Affiliation at time of award:
Department of Urban Studies and Planning
Massachusetts Institute of Technology
Shadow Suburbanism: Mexican Everyday Life and Fear in Greater Atlanta
Historical patterns of U.S. migration locate Latino immigrants in dense urban centers, but recent demographic shifts reveal peripheral suburbs and exurbs—specifically in the South—as the new host destinations for Latino settlement. This “Latinization” phenomenon is evident by spatial changes to housing, commercial corridors, public space, and transportation networks that are inconsistent with the previous image of white, suburban America. As suburban ethnic diversity rapidly gains more ground, however, the discourse on Latinos and their right to the city continues to be politicized, questioned, and debated. Mr. Arroyo’s project relies on qualitative data (interviews, participation observation, and archival policy and news data) to analyze the role that municipal-level institutions in suburban Atlanta (Gwinnett County) play in planning and designing for growing influxes of Mexican immigration since 2000. This project illustrates how fear, invisibility, and immigrant agency manifest across a variety of Mexican communities and their suburban-built environments.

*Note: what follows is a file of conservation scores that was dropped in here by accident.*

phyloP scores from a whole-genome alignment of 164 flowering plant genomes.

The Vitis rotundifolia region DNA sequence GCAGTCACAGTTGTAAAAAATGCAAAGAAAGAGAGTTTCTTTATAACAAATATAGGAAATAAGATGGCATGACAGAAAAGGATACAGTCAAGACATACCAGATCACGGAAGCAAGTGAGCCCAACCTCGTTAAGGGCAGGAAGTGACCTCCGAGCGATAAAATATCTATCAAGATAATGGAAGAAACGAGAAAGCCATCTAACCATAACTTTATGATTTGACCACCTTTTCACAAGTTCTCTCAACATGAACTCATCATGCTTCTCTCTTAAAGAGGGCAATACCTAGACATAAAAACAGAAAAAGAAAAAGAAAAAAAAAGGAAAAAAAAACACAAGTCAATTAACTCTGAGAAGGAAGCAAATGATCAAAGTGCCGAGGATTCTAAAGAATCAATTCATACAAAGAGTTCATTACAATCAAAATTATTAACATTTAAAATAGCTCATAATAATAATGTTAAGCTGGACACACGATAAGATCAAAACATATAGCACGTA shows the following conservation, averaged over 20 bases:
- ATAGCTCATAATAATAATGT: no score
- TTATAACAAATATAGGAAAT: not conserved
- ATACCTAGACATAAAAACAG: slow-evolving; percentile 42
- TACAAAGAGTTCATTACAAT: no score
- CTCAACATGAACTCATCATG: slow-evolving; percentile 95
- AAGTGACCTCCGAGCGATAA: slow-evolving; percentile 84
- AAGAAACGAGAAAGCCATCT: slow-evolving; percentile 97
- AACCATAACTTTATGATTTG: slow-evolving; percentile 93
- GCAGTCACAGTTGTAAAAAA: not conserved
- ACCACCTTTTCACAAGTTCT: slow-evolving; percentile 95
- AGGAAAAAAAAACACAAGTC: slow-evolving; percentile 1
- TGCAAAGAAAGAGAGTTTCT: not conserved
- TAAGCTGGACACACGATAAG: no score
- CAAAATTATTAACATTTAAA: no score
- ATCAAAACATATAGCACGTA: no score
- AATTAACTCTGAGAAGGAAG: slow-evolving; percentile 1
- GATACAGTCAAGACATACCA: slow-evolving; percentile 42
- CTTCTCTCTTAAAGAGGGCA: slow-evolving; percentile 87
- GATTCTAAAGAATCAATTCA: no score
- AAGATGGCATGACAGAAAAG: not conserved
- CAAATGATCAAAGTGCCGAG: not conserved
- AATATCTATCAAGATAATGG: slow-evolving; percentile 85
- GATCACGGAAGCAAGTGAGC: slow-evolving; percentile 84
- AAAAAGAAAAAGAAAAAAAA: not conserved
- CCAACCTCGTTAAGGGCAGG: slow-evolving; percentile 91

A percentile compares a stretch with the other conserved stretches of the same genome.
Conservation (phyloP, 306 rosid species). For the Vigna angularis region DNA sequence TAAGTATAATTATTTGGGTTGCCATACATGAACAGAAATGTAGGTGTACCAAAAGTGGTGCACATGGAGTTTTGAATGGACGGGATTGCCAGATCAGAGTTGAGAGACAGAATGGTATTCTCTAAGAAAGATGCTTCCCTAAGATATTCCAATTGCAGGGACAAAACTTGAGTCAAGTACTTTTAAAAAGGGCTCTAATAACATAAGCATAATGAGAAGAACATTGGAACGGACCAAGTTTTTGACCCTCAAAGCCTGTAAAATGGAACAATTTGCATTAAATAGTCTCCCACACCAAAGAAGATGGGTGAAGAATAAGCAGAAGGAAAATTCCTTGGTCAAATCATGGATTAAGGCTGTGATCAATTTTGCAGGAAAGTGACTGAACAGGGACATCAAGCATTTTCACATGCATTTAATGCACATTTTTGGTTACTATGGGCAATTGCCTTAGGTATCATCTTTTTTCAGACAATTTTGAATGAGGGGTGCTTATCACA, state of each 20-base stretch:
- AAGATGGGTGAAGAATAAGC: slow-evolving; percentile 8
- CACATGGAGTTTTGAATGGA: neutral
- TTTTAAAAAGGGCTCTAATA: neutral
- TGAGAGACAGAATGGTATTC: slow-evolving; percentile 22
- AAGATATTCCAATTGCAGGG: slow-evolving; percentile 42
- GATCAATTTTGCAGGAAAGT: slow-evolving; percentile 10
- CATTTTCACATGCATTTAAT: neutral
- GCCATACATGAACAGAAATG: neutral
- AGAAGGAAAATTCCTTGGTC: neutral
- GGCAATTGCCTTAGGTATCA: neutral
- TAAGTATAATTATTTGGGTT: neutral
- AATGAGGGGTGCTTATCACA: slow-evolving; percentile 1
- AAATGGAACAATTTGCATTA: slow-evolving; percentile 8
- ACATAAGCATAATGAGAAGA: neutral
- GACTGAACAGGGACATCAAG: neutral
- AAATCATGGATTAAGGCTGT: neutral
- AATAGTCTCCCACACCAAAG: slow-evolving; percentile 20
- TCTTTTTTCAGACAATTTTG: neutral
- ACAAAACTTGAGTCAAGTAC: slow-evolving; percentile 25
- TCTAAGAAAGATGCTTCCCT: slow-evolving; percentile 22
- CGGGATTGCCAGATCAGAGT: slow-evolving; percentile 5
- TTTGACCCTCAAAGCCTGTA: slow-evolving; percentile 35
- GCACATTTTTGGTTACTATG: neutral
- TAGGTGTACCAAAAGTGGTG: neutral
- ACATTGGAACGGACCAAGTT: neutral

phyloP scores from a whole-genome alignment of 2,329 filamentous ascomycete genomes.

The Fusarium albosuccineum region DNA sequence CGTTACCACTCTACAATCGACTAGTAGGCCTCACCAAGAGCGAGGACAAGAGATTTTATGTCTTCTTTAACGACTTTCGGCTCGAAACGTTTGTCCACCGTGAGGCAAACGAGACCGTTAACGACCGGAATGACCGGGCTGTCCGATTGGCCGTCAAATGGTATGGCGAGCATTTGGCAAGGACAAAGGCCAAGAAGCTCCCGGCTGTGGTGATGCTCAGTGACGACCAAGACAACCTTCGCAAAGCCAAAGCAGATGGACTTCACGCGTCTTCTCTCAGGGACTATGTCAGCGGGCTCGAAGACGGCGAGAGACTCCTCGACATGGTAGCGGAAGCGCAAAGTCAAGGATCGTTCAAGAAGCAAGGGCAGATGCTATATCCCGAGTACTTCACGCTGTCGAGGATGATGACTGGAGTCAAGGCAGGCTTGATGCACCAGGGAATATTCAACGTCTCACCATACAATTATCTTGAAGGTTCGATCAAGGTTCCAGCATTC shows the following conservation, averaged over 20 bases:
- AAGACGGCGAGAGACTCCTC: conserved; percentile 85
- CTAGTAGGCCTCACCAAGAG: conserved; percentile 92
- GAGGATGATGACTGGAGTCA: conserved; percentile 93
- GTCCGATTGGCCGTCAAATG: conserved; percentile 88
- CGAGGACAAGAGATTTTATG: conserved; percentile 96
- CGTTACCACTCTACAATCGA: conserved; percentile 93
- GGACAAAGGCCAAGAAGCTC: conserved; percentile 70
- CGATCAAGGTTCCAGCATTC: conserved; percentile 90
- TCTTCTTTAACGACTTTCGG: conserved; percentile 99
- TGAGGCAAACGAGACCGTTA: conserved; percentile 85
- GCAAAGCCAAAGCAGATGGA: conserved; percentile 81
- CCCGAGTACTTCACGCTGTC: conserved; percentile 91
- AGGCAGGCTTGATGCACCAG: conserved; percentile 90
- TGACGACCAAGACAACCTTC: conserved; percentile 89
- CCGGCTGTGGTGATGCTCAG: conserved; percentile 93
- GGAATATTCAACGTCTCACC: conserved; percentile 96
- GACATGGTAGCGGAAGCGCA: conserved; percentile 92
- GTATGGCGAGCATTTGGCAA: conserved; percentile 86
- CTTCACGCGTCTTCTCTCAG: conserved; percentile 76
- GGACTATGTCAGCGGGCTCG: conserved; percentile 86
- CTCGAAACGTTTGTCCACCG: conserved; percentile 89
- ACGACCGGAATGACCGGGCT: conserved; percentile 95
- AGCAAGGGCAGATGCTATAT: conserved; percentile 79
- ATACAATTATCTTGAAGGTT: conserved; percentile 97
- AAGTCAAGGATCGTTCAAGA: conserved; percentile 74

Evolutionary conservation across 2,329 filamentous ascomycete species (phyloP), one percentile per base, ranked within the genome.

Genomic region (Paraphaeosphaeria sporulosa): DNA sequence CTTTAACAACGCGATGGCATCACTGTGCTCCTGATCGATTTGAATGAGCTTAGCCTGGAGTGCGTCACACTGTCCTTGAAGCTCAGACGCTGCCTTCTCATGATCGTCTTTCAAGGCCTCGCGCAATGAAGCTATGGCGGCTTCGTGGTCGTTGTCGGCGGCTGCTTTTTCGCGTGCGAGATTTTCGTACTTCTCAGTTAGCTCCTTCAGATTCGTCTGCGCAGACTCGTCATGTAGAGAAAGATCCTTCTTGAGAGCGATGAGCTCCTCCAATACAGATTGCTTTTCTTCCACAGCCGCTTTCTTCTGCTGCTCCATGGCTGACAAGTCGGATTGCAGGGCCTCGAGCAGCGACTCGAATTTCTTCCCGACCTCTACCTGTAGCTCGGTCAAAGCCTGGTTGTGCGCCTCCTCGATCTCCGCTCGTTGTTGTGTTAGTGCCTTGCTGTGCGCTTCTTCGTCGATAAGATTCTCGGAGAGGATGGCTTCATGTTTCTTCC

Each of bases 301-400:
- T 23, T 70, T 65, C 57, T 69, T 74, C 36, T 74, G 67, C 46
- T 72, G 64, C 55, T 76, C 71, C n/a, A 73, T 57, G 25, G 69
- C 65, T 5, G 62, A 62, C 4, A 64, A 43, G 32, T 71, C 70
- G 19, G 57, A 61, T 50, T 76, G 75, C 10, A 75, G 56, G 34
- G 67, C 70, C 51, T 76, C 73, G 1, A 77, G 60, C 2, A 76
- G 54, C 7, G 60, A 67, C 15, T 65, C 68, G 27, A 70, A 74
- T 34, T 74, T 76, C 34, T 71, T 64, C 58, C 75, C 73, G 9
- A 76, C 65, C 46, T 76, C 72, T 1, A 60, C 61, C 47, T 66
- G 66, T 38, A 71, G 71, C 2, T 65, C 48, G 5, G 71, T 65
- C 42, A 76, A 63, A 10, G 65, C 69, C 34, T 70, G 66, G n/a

Generous funding for this Fellowship provided by The Andrew W. Mellon Foundation.
Speaker: John Arroyo, 2018-2019 SAR Mellon Scholar, Assistant Professor, University of Oregon*
Location: Eric S. Dobkin Boardroom, School for Advanced Research, Santa Fe, NM
Where Mexican immigrants live in the United States plays a critical role in how they adapt to their host society—and how their host society reacts to their presence in a physical context. Over the past twenty years, the mobility patterns of surging Mexican populations across Georgia have had a major influence on suburban space. Based on two years of ethnographic research, John Arroyo examines how fear, invisibility, and agency manifest across the residential built environments of newly Mexican areas of greater Atlanta and explores how Mexican-origin people either adapted to or reshaped suburban housing at various scales. Additionally, he shows how the spatial ideals of Latino urbanism foment reactionary land use and zoning policies throughout small suburban municipalities on Atlanta’s periphery. In a twenty-first-century America defined by exponential Latino-community growth, this emergent case study illustrates how Mexican-origin populations navigate the challenges of urbanism when settling in places unprepared for seismic population shifts.
*When John Arroyo was awarded the Mellon Fellowship at SAR, he held the position of PhD Candidate in the Department of Urban Studies and Planning at MIT. He later completed his dissertation and accepted a job as Assistant Professor at the University of Oregon.